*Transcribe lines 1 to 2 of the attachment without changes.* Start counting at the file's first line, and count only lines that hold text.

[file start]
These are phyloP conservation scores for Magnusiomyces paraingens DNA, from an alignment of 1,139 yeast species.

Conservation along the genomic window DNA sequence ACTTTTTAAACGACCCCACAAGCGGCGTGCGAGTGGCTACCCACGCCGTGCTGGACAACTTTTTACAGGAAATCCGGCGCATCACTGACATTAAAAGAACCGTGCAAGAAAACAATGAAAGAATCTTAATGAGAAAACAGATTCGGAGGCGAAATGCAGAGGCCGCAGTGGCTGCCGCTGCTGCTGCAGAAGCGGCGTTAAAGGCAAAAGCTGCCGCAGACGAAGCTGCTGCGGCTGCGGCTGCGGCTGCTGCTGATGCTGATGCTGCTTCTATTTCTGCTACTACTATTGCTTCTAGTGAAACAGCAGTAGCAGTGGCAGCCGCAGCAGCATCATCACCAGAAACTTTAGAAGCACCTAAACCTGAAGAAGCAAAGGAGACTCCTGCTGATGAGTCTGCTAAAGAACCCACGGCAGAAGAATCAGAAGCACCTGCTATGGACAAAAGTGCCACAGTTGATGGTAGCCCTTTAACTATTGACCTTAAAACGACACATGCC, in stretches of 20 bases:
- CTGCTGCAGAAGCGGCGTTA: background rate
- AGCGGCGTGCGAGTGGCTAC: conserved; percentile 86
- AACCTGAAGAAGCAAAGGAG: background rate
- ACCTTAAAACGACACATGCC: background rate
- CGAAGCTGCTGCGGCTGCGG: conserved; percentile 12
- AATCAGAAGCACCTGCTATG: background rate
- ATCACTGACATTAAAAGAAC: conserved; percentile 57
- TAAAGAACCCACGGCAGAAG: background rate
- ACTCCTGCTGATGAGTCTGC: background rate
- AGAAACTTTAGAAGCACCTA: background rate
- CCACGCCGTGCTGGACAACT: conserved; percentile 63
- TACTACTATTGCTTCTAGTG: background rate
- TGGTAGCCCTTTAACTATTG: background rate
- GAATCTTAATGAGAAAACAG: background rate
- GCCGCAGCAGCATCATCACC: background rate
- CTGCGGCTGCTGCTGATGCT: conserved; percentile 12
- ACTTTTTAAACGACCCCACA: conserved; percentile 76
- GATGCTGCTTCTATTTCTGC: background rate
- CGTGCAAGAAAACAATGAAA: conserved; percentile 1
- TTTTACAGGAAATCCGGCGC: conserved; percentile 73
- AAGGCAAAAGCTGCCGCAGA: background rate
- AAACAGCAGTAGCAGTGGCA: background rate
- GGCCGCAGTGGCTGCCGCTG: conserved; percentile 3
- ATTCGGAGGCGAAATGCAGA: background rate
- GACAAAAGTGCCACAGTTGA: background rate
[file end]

These are phyloP conservation scores for Magnusiomyces paraingens DNA, from an alignment of 1,139 yeast species.

Conservation along the genomic window DNA sequence ACTTTTTAAACGACCCCACAAGCGGCGTGCGAGTGGCTACCCACGCCGTGCTGGACAACTTTTTACAGGAAATCCGGCGCATCACTGACATTAAAAGAACCGTGCAAGAAAACAATGAAAGAATCTTAATGAGAAAACAGATTCGGAGGCGAAATGCAGAGGCCGCAGTGGCTGCCGCTGCTGCTGCAGAAGCGGCGTTAAAGGCAAAAGCTGCCGCAGACGAAGCTGCTGCGGCTGCGGCTGCGGCTGCTGCTGATGCTGATGCTGCTTCTATTTCTGCTACTACTATTGCTTCTAGTGAAACAGCAGTAGCAGTGGCAGCCGCAGCAGCATCATCACCAGAAACTTTAGAAGCACCTAAACCTGAAGAAGCAAAGGAGACTCCTGCTGATGAGTCTGCTAAAGAACCCACGGCAGAAGAATCAGAAGCACCTGCTATGGACAAAAGTGCCACAGTTGATGGTAGCCCTTTAACTATTGACCTTAAAACGACACATGCC, in stretches of 20 bases: